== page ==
Feature Articles from BHM

- BEATING THE ODDS -

By - Steve Carpenteri


Don Prescott headed for his annual spring bear hunt in Saskatchewan hoping with the intent to harvest a nice blonde-phase bear to add to his collection of cinnamon, chocolate and black bears. During the 31-hour drive from his home in Michigan, Prescott never imagined that he was going to legally tag one of the most coveted and unusual trophies in the world.

“I had been hunting with Laurie Thorsen and his Thunder Mountain Outfitters for 19 years and this was my 19th bear,” Prescott said. “I decided to drive up for this two week hunt and arrived May 19. There were five hunters in camp the first week and three bears were taken the first day. I passed on a medium-sized black the first day.”

Prescott’s partner, Kevin Noon, returned to the cabin that first night with a story about a very unusual bear they had seen on the way back to camp.

“We thought it was a very large wolf but just before it slipped into the woods we saw that it was an unusually light-colored bear,” Kevin said.

Kevin already had a few nice color-phase bears in his collection and this year was looking for a large black bear, so it was decided that Prescott would hunt the stand near where the white bear was seen. It’s not always the case that a specific bear seen at a stand returns to the same spot the very next day, but Lady Luck was apparently in a very good mood that day.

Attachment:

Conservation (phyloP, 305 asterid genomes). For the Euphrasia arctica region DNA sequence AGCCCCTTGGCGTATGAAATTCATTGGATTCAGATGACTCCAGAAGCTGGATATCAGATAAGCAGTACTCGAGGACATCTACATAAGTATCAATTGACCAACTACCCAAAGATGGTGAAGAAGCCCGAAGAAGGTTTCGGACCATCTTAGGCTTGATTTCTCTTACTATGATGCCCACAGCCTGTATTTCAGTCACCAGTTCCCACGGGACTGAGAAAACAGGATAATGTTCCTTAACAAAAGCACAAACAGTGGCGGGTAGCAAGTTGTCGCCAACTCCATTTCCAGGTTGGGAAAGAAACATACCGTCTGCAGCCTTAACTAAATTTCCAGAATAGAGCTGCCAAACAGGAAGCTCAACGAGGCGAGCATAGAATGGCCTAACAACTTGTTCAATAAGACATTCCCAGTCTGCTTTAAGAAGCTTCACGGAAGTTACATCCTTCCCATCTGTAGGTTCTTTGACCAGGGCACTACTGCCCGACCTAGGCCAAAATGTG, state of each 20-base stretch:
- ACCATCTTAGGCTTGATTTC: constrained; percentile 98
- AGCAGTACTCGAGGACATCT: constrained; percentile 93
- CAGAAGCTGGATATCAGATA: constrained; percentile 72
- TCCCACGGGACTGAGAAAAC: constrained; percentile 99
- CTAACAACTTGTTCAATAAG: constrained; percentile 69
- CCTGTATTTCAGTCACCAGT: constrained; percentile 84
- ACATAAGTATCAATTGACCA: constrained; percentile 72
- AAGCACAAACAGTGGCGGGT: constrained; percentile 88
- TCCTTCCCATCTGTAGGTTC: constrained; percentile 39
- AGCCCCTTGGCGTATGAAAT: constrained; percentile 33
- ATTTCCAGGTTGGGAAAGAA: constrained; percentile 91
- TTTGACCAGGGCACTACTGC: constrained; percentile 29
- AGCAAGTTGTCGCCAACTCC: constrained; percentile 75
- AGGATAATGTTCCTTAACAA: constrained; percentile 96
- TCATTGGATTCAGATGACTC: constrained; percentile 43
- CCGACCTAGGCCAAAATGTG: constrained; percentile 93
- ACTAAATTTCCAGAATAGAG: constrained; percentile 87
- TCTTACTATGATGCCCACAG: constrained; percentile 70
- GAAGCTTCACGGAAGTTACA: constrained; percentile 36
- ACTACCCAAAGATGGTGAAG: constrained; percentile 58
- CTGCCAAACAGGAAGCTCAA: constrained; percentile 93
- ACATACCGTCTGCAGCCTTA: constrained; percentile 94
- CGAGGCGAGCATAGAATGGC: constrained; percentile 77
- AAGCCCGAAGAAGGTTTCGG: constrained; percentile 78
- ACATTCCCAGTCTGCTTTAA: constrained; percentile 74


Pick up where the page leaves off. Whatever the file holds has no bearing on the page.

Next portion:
“The second afternoon, Kevin and I and our guide, Shawn Thorsen, headed back out,” Prescott recalled. “I was dropped off first, at about 2 p.m. We planned to set up some trail cams in hopes of getting some pictures of the white bear. “At this particular stand the hunter has the option of hunting from a tree stand or ground blind. I decided I would hunt from the ground,” Prescott said. “I assumed I would be in for a long afternoon, but as it turned out I barely had enough time to get settled in.

“I fired up my Therma Cell because the afternoon was warm and the bugs were thick,” Prescott recalled. “When I lifted my head to scan the area, there he was!” The white bear was standing in some thin brush on the edge of a trail leading to the bait site.

Follow the rest of the hunt here in Part 2 of Saskatchewan's WHITE BEAR